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high-rise towers

The tallest building of the proposed six-building One Yonge project in Toronto would stand 88 storeys.

Look up into the skies of many North American great metropolises and you'll see towers that soar 70, 80, even more than 90 storeys above their sprawling cities.

A residential high-rise, for example, will stretch a staggering 96 storeys into the sky in New York at 432 Park Ave., making it possible to live (almost) in the clouds. In Toronto, at least four mixed-use skyscraper projects of more than 75 floors are under way or have been proposed.

Take the 78-storey Aura condominium. Under construction at Toronto's busy Yonge and Gerrard intersection, it incorporates a major retail component in its podium, as will the soaring 75-floor tower at One Bloor to the north. Or just a short subway ride away, theatre impresario David Mirvish's proposed reimagining of a bustling strip of King Street West that would include three towers of 82, 84 and 86 storeys – designed by world-renowned architect Frank Gehry – to replace low-rise office buildings and the Princess of Wales Theatre.

Steps from Lake Ontario, developer Pinnacle International is proposing a dramatic new complex at the foot of Toronto's iconic Yonge Street. If approved, the six-building complex designed by Hariri Pontarini Architects will feature a retail and hotel component, an office tower and four residential buildings, the tallest of which would stand 88 storeys.

Ultra-tall, mixed-use towers that offer breathtaking views to attract residents and investors alike allow developers to maximize land use and boost profit margins. It's an opportunity many are embracing wholeheartedly.

But that hasn't always been the case, says Ross Moore, the Vancouver-based director of research for commercial real estate services firm CBRE Canada. Traditionally, developers have been far more comfortable building single-use properties where financing is easier to acquire and prospective tenant groups are more clearly defined.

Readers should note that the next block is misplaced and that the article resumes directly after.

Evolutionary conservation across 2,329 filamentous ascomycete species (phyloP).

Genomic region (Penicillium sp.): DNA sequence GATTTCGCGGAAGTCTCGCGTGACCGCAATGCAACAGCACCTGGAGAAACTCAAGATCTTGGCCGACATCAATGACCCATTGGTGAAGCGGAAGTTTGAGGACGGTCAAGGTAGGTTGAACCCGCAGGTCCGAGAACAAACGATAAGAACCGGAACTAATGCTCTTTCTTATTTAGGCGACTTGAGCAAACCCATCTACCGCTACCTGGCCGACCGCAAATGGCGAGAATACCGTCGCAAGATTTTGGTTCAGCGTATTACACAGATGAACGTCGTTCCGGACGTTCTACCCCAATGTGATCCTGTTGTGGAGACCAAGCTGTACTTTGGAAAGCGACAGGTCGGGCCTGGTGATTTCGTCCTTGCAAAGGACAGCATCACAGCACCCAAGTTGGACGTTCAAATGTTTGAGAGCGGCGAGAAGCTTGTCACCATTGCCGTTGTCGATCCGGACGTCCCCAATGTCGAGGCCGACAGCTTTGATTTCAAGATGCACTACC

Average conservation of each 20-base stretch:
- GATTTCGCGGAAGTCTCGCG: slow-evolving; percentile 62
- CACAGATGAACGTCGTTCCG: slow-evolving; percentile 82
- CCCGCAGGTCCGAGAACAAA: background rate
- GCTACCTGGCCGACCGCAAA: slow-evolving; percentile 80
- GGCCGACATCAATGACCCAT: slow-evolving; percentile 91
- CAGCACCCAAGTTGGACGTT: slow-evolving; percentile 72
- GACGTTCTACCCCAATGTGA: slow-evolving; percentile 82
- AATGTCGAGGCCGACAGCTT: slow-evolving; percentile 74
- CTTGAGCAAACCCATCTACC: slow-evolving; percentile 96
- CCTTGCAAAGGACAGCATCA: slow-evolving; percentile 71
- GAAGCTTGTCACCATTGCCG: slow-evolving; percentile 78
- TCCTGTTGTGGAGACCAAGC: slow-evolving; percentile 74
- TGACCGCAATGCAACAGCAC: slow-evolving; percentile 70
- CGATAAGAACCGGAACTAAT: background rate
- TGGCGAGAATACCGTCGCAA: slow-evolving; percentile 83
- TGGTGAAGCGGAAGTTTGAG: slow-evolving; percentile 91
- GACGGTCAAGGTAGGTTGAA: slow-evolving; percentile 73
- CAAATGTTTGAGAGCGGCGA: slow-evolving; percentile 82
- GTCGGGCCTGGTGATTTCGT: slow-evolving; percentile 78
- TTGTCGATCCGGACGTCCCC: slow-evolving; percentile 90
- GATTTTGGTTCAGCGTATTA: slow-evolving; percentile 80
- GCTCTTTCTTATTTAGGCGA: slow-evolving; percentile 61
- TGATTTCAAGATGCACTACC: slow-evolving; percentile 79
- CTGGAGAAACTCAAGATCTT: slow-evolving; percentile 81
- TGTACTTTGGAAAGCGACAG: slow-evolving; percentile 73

What has changed?

As Mr. Moore explains, developers became more receptive to adding retail or residential into their office projects as cities such as Toronto amended zoning bylaws to allow for a mix of uses in former single-use blocks, and young professionals began their great urban migration in search of a downtown lifestyle allowing them to work and play just steps from home – all while eliminating their commute.

"A lot of office developers have become way more receptive to throwing retail and residential into the mix," Mr. Moore says. "I think the industry has realized … the better the retail, the more attractive the office space, and then the residential works, as well. Hotels are part of the equation, too."

The push to build higher was a natural next step. But along the way, developers have been forced to navigate a host of practical challenges – everything from designing multiple entrances to accommodate residents, hotel guests, office tenants and retail customers, as well as incorporating mechanical systems to suit each group's divergent needs.

Then they've had to convince the city that their plans will improve neighbourhoods, and not compromise the often fragile balance of commercial and residential needs that can make or break a downtown district.

According to Toronto's chief planner Jennifer Keesmaat, it's the reason why building bigger isn't always better. While supertall towers have the potential to boost density to maximize transit usage or strengthen a city's property tax base, Ms. Keesmaat points out they can also put huge strains on its infrastructure – from energy and water consumption, to green space and sidewalk loads.

"Tall buildings have a greater civic obligation as they have greater potential for good and harm," Ms. Keesmaat says. "The sites where we can accommodate these developments are rare. We shouldn't plunk an 80-storey building into a background site because the architect shows up with a fancy drawing."